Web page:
Houses in Multiple Occupation and Article 4 Directions – what landlords need to know

April 22, 2016
All Tallents Articles Commercial law Property law

Landlords wishing to buy or convert property with the intention of creating a House in Multiple Occupation (HMO) need to be fully aware of any possible financial implications if Article 4 Directions have been put in place by the Local Authority.

Commercial conveyancing lawyer, Vili Chung from Tallents Solicitors in Mansfield explains more:

The need for shared housing the UK has increased over the last few years as mortgage lending criteria has become tighter and there is a reduced supply of affordable houses available in the housing market.

What is a House in Multiple Occupation?

In April 2010, the government changed the planning law, creating a new Use Class of ‘C4’ or House in Multiple Occupation, which allowed landlords to apply for planning permission to let a former family home (C3) as a small HMO (C4) to between three and six unrelated occupants.

In October 2010, the legislation was further amended to allow a landlord to effect a ‘Change of Use’ from C3 to C4 within the General Permitted Development Order (GPDO), without the need for formal planning permission.

What is an Article 4 Direction?

However, to limit the number of HMOs in a specific geographical area, since March 2012 the legislation also gave Local Authorities the power to remove automatic permitted development rights for C3 – C4 ‘Change of Use’ and instead requires landlords to apply for planning permission if the HMO is located in a designated area. This is known as an ‘Article 4 Direction’.”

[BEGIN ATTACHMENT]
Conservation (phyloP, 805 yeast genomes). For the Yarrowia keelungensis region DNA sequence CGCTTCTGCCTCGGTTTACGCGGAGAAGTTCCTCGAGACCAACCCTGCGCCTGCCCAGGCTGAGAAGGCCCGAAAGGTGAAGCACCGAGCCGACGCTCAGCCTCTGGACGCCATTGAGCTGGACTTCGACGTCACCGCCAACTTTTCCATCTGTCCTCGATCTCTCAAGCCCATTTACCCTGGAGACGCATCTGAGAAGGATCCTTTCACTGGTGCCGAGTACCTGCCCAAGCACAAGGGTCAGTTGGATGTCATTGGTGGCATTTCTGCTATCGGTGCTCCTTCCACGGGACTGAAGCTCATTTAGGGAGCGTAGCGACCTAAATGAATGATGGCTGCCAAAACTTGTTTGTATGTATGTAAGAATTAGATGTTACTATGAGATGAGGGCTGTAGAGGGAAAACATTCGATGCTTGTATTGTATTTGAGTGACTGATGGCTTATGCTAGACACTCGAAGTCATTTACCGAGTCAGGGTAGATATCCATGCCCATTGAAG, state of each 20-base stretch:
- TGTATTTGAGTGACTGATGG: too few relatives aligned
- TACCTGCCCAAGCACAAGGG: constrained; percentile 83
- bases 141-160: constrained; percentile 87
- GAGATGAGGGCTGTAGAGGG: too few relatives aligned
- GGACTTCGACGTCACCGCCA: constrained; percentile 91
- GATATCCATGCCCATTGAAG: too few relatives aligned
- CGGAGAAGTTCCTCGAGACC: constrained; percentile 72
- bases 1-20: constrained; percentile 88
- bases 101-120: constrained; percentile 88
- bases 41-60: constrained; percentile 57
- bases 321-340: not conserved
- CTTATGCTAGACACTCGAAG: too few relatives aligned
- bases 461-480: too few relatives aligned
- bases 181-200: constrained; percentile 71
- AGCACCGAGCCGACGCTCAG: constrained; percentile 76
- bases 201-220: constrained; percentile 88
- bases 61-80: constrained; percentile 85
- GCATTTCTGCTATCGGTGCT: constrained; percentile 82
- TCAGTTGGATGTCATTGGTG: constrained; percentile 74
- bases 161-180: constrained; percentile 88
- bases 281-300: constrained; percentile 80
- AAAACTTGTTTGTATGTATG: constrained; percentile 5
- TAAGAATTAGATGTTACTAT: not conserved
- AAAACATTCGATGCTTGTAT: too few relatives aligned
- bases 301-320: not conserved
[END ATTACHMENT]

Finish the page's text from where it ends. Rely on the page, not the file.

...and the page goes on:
Vili continues:

Investment landlords need to be aware of the Local Authority’s approach to Article 4 Directions and whether HMO thresholds have been specified for certain areas of a town or city before they invest significant sums in renovating existing properties or buying HMOs for development and subsequent letting.

HMOs in Article 4 Direction areas

Vili says:

Existing shared houses are not subject to Article 4 if the property was used as a HMO prior to 12 March 2012, as planning permission would not be required. However, the council would usually require evidence of old tenancy agreements to support this.

Some people are mistaken in thinking that an existing HMO property with a current HMO licence will be would be sufficient. However, this is incorrect and if a buyer purchases a property as a HMO in an Article 4 Direction area, then potentially they are at risk of enforcement action being taken against them and being fined up to £20,000.

Landlords with HMOs in different Local Authority areas may be subject to several different Article 4 Directions, so we would recommend that landlords do not commit to buying a property as an HMO in a designated Article 4 Direction area before permission from the Local Authority has been received in writing.

Our conveyancing experts at Tallents are here to help any landlords with concerns about HMOs and Article 4 Directions. Just call us on 01623 666700.

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